LOL, oh yeah, Jade deffinately has problems with other people touching her stuff. She learned to write her name for the sole perpose of labling everything that belonged to her. She screams and does her mojo (severe hand-flapping) when people touch her things. But like you I don't call it defient, I know this is part of her disorder for her. It's only difficult because she sets off a chain-reaction in the other kids. I've gotten so used to having to 'talk her down' that it seems natural now.

There are other areas with her that can be considered 'difficult'. She is constantly interupting or speaking to adults in inappropriet ways. But again, this is due to her AS and we have gotten used to gently correcting her when she is out of line. She is actually pretty good about her manners most of the time.

Ayla is pretty much the same, minus the possesiveness over her belongings. She IS possesive, but she calmly, if not sternly, tells people when they have crossed the line with her. Where she seems the most difficult is in how she speaks to others. She is completely oblivious to how other people feel and how she sounds to them. To make matters worse, she doesn't see what the big deal is about 'courtious manners'. She understands certain courtasies, like telling someone when she is leaving the house even after we were made aware that she would be leaving at a certain time. But she doesn't understand why people get insulted when she points out the obvious, like the time she asked one of our neighbors if she could get a refund on the infuffiant dye job she had just had done. To Ayla it was a logical question. The color of Betty's hair really WAS attrocious, and Ayla didn't think that she should have to pay for it since it obviously (to her) wasn't done write. LOL, this is what I live with. Ayla is constantly correcting people when she believes they are wrong, and thanks to her massive stores of arkaine knowledge this is pretty much all the time.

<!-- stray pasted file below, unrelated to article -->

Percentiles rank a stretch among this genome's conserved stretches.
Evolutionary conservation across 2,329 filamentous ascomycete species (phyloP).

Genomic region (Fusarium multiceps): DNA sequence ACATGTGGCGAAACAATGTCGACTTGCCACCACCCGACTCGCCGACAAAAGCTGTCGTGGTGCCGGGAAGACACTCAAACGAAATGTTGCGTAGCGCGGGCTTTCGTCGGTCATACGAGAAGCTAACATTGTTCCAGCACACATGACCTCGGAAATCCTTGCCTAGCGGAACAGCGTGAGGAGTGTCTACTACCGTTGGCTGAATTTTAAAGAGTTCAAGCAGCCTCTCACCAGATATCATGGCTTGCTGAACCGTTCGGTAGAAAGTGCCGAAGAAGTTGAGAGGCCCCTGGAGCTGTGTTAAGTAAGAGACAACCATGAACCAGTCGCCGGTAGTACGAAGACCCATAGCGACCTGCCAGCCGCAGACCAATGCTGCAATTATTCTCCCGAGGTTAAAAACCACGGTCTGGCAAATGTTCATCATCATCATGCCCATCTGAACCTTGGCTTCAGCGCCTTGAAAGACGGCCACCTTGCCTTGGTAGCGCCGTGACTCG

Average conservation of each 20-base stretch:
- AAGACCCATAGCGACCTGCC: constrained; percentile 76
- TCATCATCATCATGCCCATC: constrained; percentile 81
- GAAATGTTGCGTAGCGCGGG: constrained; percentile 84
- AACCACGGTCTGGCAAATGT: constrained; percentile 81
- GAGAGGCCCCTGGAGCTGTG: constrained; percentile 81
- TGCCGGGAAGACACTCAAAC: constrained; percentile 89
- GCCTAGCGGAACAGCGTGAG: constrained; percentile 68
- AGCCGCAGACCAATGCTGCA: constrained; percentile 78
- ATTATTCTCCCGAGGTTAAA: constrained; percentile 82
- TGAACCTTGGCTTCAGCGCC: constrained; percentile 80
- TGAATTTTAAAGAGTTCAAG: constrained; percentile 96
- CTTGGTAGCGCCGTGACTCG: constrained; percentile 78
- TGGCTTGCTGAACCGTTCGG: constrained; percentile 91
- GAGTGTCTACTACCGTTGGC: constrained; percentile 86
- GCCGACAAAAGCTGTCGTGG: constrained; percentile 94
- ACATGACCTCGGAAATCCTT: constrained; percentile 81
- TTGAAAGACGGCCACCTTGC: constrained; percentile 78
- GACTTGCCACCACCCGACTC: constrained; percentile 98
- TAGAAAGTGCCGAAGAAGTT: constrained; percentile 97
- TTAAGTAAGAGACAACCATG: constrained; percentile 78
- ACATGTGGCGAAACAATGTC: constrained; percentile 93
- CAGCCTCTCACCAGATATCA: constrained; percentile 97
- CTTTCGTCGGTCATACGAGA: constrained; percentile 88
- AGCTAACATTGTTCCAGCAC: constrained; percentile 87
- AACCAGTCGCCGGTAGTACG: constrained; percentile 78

Candes

Peace,
Candes  
iVillage Member
Registered: 03-26-2003
In reply to: lisarudy
Wed, 04-16-2003 - 12:43am
OMG we are totally dealling with this with Caiti now. The constant correcting and saying innappropriate but truthful things. They are working on her saying positive things in school, but she isn't making much progress. Not that she is mean on purpose, she just doesn't see the need to hold back on telling the absolute truth. And with her fabulous memory she is almost always right as well.

Renee

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iVillage Member
Registered: 03-26-2003
In reply to: lisarudy
Wed, 04-16-2003 - 8:28am
Difficult, to me, would be acting out practically beyond their control. If Tristan is having a tired, "down" day, he isn't neccessarily acting up on purpose to intentionally upset me. He's just at his own wits end and can't really do much about it. As "annoying" as that may be, I try my best to help him thru it.

Defiant is what I get many times with him. He has also been dx'd ODD, with the addition of bipolar (doc is about 95% sure on that one). The bipolar would certainly help him with the difficult, but I can tell when that is going to happen and do my best to help him avoid those triggers. The ODD, tho, makes him clearly defiant - blatanly refusing to do something, listening to me tell him "no" or to try it another way only for him to turn around and do what he wanted anyway. Obvious, BLATANT things like that. To me, THAT is defiant.

It is tough, at times, to distinguish between the two!!


~Carrie